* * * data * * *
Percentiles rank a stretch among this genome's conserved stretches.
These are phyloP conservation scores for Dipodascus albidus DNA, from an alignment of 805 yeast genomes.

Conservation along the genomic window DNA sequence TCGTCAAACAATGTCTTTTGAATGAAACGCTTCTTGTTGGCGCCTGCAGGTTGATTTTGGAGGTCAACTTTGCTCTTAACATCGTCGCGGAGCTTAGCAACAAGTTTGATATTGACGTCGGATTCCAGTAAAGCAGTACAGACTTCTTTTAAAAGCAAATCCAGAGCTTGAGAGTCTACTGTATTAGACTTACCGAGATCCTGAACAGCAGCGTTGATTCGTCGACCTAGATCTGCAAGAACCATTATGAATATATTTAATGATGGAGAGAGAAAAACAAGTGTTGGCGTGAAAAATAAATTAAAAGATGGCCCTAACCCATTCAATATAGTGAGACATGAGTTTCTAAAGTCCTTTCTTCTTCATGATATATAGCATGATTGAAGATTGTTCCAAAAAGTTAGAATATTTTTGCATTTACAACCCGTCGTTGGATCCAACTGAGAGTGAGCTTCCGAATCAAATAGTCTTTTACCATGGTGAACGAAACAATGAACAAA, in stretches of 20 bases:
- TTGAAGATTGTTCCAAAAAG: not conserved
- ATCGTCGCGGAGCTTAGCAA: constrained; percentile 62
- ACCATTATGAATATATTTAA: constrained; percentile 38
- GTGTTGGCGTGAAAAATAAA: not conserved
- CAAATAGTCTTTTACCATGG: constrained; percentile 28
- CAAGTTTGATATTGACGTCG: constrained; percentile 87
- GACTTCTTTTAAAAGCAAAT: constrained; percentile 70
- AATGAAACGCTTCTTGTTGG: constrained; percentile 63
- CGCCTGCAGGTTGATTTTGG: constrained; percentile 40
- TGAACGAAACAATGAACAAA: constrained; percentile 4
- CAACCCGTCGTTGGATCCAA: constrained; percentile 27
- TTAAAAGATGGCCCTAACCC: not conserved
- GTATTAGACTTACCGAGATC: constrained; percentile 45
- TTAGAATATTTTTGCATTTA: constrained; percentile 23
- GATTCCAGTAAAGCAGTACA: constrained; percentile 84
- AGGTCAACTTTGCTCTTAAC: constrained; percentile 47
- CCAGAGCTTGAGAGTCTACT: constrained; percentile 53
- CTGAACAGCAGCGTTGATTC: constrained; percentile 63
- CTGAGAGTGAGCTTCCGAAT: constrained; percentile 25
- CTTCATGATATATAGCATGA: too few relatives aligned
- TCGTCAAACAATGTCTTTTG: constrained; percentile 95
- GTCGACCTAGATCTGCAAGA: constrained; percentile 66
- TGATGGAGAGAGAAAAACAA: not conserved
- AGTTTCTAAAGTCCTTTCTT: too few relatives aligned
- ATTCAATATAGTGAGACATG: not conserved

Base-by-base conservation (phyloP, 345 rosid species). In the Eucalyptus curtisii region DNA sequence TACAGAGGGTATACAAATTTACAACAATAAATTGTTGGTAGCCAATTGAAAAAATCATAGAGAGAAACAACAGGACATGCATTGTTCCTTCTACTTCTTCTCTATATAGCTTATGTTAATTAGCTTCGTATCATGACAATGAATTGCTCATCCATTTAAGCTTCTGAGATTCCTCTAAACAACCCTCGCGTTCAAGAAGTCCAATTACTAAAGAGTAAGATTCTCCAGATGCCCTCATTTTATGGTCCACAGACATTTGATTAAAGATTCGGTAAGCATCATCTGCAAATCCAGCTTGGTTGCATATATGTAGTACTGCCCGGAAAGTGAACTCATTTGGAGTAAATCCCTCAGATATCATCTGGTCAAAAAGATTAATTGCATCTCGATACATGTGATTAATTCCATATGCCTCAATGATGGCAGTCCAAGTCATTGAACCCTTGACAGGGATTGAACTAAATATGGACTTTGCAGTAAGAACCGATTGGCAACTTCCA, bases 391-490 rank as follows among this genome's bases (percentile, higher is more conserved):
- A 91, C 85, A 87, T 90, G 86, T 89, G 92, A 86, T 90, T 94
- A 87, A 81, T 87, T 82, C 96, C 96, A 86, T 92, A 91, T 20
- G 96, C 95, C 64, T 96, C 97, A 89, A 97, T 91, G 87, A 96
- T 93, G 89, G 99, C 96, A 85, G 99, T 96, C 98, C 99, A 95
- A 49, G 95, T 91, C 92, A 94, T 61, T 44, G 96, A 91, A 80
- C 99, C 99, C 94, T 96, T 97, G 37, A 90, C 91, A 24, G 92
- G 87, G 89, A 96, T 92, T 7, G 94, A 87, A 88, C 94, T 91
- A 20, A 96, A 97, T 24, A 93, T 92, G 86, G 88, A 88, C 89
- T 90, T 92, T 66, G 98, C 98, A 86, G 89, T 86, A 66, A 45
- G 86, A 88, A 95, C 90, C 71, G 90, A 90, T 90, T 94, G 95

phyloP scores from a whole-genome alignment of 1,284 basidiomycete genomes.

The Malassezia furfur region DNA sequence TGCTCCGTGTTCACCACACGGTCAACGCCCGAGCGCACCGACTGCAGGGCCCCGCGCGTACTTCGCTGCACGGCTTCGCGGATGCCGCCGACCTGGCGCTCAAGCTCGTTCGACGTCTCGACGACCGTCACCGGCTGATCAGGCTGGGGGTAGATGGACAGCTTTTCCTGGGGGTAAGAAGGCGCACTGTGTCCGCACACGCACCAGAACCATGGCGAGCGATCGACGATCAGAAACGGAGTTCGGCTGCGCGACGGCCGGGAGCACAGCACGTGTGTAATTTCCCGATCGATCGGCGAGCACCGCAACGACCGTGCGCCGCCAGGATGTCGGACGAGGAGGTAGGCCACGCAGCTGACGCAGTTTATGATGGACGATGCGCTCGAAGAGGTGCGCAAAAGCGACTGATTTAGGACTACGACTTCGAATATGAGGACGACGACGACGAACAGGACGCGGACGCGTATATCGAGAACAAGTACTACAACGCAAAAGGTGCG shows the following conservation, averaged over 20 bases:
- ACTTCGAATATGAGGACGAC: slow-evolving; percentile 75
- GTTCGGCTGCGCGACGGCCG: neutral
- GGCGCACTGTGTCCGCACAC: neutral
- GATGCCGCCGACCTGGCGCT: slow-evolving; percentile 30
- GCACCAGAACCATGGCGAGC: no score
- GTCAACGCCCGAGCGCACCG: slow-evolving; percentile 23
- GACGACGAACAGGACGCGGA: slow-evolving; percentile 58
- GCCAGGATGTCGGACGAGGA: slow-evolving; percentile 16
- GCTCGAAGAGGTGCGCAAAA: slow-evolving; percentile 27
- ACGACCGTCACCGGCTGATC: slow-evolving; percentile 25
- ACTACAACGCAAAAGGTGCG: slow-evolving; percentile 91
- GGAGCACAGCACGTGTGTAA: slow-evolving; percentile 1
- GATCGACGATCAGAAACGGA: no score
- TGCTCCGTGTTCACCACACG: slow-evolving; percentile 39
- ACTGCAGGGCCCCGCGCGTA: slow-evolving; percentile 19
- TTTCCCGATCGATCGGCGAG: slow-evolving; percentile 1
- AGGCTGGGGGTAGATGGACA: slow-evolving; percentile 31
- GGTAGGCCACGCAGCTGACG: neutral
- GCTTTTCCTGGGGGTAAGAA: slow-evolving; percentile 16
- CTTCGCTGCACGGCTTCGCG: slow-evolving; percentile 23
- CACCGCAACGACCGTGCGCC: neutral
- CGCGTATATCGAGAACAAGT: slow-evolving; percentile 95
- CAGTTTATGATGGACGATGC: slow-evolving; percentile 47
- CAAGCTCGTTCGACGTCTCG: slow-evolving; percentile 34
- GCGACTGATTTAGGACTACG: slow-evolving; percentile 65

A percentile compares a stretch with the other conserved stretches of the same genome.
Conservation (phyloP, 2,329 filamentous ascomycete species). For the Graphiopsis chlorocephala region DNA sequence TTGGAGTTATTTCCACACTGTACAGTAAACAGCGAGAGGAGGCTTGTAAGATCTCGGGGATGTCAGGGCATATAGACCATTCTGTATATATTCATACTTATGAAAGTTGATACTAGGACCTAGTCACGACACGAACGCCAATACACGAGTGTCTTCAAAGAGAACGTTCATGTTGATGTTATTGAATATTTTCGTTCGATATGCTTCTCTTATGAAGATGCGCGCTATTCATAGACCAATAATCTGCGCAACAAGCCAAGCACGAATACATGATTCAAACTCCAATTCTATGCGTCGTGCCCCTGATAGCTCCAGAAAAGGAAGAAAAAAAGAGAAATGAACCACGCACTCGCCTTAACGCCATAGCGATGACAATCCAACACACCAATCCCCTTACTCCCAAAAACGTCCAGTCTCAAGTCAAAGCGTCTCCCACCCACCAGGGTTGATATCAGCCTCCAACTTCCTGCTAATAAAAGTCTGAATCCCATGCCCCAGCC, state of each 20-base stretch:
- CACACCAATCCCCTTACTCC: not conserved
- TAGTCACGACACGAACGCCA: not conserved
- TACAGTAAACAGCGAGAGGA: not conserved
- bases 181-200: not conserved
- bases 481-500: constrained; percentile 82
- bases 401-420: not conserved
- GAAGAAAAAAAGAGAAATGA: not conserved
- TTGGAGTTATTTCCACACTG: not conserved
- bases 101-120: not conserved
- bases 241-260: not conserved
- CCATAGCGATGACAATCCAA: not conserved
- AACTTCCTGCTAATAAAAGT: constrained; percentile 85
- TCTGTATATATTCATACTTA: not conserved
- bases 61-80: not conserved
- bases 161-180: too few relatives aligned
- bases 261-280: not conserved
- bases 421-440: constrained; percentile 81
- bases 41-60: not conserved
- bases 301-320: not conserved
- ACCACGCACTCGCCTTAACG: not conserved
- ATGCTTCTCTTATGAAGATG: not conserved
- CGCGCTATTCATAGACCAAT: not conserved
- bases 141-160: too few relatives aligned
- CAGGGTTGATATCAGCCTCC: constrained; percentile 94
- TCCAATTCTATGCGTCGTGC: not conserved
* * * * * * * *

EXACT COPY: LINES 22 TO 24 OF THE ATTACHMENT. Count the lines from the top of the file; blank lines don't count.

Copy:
- CTGAGAGTGAGCTTCCGAAT: constrained; percentile 25
- CTTCATGATATATAGCATGA: too few relatives aligned
- TCGTCAAACAATGTCTTTTG: constrained; percentile 95